July 2023 – Newsletter

Recent trends in the Henry Hub spot as well as futures prices have been monitored In the energy market. The Henry Hub spot price,which represents the current market value for natural gas, experienced a notable increase of .10 cents, rising from $2.51 per million British thermal units (MMBtu) on the previous Wednesday to reach $2.61/MMBtu as of July 27th. Additionally, the August 2023 NYMEX contract, which represents futures trading for natural gas delivery in August 2023, saw its price rise by 6.2 cents, going from $2.603/MMBtu last Wednesday to $2.665/MMBtu yesterday. Furthermore, the 12-month strip, which is an average of futures contracts spanning from August 2023 to July 2024, demonstrated a significant climb of 11.8 cents, settling at $3.259/MMBtu. This indicates an increase in demand or constraints of supply in the current market.

During the reporting week from Wednesday, July 19, to July 26, natural gas spot prices generally increased across major pricing hubs, excluding some areas like Appalachia and the Pacific Northwest. Price changes ranged from a decrease of $0.27/MMBtu at Tennessee Zone 4 Marcellus to an increase of $6.69/MMBtu at SoCal Citygate. In the Northeast, prices went up despite a slight rise in production and a decrease in weekly average consumption. For example, at the Algonquin Citygate serving Boston, prices increased significantly from $1.74/MMBtu last Wednesday to $6.31/MMBtu yesterday, driven by reduced operational capacity across the system. In New York, the Transcontinental Pipeline Zone 6 saw a price increase from $1.65/MMBtu to $2.10/MMBtu. In contrast, the Tennessee Zone 4 Marcellus spot price in Appalachia decreased from $1.35/MMBtu to $1.08/MMBtu. While total natural gas consumption in all sectors in the Northeast decreased by 1%week over week, daily consumption increased by 21% since Saturday. In the Western region, prices also increased, particularly in California. For instance, the price at PG&E Citygate in Northern California rose from $4.89/MMBtu to $5.29/MMBtu, while at SoCal Citygate in Southern California, it surged from $5.64/MMBtu to $12.33/MMBtu. Above-normal temperatures in California and the Desert Southwest contributed to consistent natural gas consumption levels.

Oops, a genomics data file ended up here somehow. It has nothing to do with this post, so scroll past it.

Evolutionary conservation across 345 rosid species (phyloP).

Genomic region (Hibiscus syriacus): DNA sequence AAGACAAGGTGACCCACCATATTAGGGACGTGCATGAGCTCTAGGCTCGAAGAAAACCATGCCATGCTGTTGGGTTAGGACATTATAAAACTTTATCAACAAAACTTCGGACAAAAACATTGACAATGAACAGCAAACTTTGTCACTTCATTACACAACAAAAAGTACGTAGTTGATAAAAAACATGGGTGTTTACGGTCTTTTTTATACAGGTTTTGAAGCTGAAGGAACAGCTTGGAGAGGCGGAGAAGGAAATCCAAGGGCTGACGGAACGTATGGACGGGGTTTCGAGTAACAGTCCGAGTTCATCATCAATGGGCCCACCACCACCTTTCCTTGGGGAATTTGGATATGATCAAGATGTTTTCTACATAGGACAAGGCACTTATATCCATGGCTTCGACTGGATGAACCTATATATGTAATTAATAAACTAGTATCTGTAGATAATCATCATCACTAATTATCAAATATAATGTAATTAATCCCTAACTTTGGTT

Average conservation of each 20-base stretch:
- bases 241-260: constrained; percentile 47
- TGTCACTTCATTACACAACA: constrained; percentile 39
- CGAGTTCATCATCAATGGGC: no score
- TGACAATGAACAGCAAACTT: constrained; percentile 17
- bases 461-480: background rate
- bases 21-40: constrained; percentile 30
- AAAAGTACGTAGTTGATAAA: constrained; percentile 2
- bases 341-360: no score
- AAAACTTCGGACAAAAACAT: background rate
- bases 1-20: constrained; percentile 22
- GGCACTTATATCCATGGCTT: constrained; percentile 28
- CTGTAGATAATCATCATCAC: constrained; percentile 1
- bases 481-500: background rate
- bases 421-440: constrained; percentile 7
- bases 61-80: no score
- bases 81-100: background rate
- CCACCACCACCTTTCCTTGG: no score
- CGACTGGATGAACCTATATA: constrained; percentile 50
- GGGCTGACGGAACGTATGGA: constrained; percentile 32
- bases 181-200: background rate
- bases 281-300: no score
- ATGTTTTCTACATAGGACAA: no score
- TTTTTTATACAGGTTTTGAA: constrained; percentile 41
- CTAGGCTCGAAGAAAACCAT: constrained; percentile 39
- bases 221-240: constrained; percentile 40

Based on data from S&P Global Commodity Insights, the average total supply of natural gas in the United States saw a slight increase of 0.3% or 0.4 billion cubic feet per day (Bcf/d) week over week. This growth was primarily driven by a 0.3% rise in dry natural gas production, reaching an average of101.3 Bcf/d. Working natural gas stocks totaled 2,987 Bcf, which is 345 Bcf (13%) more than the five-year average and 573 Bcf (24%) more than last year at this time. Meanwhile, net imports from Canada remained relatively stable compared to the previous week, averaging 6.1 Bcf/d.

On the demand side, total U.S. consumption of natural gas experienced a decrease of 0.6% or 0.4 Bcf/d compared to the previous report week, averaging 75.9 Bcf/d, as reported by S&P Global Commodity Insights. Notably, natural gas consumed for power generation declined by 1.2% or 0.5 Bcf/d week over week. However, there were slight increases in other sectors, with industrial sector consumption rising by 0.4% or 0.1 Bcf/d, and combined residential and commercial sector consumption increasing by 0.4%, although it amounted to less than 0.1 Bcf/d in absolute terms.

In terms of exports, natural gas shipments to Mexico experienced a modest decline of 1.0% or 0.1 Bcf/d week over week, averaging 6.2 Bcf/d. On the other hand, deliveries to U.S. LNG export facilities (LNG pipeline receipts) held steady at an average of 12.6 Bcf/d, showing no significant change from the previous week. Overall, these supply and demand dynamics indicate some fluctuations in the natural gas market, with slight variations in both production and consumption. This impacted the overall supply-demand balance.

During the final week of July, power forwards for the 12-month strip remained stable with no significant changes and the NYISO UCAP also showed a steady status. However, concerns persist about the lack of liquidity in the New York City and Zone G, H, and I capacity markets, which have displayed signs of decreased liquidity levels. Notably, there was a considerable decline in PA solar RECs impacting the renewable energy market, while other classes of RECs remained relatively unaffected. In the Great Lakes Region, forward power prices experienced a slight decline over the past week, providing some relief from the warm temperatures in the area. On the other hand, natural gas prices in the Midwest remained steady, despite support from warm temperatures in the West.